Mailboxes and the ADA
Mailboxes found in public accommodations, according the 2010 ADA Standards for Accessible Design, are considered storage. 5% of the mailboxes must be within reach range. These would be found in post offices and retail stores that offer mail box rentals for example.
In ADA the mail boxes could be approached either on a side approach or forward approach and follow the reach ranges shown on the figures below.
In addition, they must also follow the section 309 and have hardware that does not require tight grasping and twisting of the wrist, no more than five pounds and must be able to be operated with one hand. Since most of the time, mail boxes require a key to unlock, a special key
could be provided that would allow for easier operation.
Mailboxes and Fair Housing Act and ANSI A117.1
According to HUD, in a non-elevator building, where the only required or “covered” units are on the first floor, only the number of mailboxes for those units are required. But in a building with an elevator where all units must meet the FHA requirements, then all mailboxes must be accessible. A letter was sent from HUD to the USPS that explains this ruling. Click here for the letter
The FHA requirements for accessible mailboxes are as follows:
- The high reach range can be no higher than 54″ a.f.f. to the operable part of the mail box
- The lowest reach range can be no lower than 15″ a.f.f. to the operable part
- Mailboxes should be on an accessible route and have clear floor space in front of it.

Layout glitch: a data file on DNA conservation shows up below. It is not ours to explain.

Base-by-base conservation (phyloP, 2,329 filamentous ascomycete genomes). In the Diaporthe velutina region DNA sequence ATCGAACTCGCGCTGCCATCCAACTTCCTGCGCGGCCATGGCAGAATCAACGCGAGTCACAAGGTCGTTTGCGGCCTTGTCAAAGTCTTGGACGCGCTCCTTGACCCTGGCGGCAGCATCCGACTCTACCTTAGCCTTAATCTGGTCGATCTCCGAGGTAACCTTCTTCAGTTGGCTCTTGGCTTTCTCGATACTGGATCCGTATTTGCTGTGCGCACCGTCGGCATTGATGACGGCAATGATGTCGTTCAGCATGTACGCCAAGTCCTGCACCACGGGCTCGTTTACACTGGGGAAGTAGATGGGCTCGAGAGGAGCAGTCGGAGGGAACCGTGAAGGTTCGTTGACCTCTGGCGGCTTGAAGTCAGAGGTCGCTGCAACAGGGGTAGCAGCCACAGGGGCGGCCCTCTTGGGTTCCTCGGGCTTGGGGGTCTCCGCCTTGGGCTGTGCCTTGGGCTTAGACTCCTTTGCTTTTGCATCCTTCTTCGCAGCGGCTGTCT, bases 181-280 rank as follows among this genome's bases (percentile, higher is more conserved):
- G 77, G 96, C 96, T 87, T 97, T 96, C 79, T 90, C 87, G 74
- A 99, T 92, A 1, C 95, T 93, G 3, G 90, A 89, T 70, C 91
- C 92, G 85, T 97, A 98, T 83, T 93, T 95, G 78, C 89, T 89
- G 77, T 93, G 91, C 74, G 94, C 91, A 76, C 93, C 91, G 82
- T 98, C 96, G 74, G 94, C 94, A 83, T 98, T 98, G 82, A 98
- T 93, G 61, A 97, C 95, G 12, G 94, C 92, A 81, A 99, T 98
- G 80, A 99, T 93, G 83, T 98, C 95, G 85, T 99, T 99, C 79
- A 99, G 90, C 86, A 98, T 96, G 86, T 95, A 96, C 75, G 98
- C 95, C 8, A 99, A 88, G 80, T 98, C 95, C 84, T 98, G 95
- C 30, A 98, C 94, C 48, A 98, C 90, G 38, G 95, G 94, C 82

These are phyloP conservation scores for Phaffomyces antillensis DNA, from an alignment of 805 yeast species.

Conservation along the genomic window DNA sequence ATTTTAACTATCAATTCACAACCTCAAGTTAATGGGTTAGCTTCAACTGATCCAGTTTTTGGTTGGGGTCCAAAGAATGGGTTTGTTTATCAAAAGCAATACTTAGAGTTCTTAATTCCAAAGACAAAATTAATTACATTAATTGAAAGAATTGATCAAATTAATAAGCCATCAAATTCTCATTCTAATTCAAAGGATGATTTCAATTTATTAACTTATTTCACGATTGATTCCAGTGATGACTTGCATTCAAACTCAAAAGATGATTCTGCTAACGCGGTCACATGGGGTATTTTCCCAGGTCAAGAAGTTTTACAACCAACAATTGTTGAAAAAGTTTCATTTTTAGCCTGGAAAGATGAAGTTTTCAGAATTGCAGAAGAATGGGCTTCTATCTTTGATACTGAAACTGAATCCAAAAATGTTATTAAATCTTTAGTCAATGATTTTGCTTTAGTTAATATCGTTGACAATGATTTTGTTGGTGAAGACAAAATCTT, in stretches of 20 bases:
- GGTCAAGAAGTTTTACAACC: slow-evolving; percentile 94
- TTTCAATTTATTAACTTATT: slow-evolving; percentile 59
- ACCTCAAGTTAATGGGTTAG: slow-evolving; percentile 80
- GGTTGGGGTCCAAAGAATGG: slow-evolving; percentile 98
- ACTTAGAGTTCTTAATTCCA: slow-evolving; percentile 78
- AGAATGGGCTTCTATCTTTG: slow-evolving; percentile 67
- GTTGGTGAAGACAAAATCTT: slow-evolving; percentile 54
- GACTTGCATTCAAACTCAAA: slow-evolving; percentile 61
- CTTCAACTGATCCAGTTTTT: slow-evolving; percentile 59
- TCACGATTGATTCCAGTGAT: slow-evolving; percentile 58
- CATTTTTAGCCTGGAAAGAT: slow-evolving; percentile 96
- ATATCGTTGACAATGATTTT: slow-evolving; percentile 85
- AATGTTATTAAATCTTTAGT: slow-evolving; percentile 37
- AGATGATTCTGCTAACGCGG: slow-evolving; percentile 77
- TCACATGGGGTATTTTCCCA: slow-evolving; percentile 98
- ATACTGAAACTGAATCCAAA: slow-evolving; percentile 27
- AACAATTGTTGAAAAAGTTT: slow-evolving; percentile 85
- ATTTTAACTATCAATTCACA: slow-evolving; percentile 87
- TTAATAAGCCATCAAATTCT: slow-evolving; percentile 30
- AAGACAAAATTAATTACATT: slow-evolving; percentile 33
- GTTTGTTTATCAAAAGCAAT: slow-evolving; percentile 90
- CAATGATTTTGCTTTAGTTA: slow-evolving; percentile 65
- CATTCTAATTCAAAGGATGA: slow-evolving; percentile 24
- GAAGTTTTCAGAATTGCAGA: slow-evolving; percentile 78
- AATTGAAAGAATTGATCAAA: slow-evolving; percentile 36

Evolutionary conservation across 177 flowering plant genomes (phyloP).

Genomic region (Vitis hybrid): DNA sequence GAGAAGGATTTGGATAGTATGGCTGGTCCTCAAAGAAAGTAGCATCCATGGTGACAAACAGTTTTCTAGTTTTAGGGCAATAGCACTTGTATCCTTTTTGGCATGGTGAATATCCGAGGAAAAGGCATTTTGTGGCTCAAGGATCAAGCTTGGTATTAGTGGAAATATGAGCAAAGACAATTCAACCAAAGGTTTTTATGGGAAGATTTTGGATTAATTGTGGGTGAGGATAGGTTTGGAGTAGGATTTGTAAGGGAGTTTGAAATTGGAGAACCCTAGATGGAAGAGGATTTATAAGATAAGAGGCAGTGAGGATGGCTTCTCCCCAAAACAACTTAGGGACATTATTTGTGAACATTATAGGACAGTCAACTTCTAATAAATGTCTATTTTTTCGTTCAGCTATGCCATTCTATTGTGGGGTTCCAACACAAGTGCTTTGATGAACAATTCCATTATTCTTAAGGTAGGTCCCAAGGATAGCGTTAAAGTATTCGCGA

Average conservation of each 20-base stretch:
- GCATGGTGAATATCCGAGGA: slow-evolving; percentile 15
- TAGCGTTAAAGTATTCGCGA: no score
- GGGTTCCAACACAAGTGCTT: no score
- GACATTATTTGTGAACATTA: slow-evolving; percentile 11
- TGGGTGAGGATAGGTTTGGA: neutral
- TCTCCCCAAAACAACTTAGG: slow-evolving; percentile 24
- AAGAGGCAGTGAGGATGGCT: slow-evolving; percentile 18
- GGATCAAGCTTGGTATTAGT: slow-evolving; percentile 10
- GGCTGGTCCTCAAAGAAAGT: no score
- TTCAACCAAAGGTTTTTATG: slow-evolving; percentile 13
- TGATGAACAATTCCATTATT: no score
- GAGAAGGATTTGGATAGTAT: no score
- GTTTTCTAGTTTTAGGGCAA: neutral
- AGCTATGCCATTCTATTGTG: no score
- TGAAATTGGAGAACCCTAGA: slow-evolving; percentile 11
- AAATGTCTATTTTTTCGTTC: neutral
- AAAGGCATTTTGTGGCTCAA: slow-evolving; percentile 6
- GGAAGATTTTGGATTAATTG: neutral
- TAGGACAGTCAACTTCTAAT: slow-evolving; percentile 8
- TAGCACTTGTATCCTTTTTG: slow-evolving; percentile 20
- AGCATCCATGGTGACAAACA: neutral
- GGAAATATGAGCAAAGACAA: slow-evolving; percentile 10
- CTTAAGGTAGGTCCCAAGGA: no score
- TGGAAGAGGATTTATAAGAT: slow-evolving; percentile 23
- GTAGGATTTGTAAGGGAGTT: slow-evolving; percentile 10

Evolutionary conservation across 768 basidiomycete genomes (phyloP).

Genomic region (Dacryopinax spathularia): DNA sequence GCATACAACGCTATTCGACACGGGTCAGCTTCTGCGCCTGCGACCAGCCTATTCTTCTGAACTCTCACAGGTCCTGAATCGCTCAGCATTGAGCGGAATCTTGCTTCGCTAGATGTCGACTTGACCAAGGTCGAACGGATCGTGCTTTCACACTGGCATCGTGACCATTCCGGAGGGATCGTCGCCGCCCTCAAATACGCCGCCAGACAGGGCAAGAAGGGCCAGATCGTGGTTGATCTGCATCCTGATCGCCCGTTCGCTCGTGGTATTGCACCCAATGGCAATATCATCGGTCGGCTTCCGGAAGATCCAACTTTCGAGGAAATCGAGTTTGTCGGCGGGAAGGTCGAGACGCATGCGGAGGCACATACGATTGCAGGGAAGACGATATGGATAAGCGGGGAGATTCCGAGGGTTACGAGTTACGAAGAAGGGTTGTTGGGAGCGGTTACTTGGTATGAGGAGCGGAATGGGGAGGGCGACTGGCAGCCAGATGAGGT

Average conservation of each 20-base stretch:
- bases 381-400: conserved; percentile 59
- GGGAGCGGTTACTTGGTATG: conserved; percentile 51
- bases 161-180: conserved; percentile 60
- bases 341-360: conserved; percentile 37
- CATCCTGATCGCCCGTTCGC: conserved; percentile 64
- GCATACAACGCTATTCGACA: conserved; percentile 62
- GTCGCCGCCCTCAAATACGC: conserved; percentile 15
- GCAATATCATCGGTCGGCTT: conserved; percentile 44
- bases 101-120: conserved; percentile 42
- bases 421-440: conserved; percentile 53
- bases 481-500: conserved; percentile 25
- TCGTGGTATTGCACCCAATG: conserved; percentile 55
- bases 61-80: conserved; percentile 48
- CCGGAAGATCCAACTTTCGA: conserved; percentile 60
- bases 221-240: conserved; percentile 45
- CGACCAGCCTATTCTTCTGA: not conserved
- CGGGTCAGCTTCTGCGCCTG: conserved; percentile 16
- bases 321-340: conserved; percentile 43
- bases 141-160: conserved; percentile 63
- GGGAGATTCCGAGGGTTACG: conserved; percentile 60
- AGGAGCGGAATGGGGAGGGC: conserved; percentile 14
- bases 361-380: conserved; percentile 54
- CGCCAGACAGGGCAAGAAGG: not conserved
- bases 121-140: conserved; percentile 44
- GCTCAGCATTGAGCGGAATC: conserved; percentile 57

ANSI is similar to ADA and only 5% are required to comply. The 5% should coincide with the Type A units.
US Postal Service requirements
To confuse the issue, the USPS has entirely different standards. They wrote the USPS-STD-4C. The reach ranges are higher than the Fair Housing.
- The top reach is 67″ a.f.f.
- the bottom reach is 15″ a.f.f.
These are not dictating accessible reach ranges, therefore the accessible mailboxes must still meet the ADA, ANSI and Fair Housing guidelines in order to comply. The ADA reach ranges are a safe harbor since they are the most strict.
Below is one example
If you are interested in Building Code seminars check out my colleague Shahla Layendecker with SSTL Codes
If you want to learn more about these standards, be sure to check out my books:
They are available for sale now. (also available as an e-book)
If you have any questions about these or any other topics, please feel free to contact me anytime.
Marcela Abadi Rhoads, RAS #240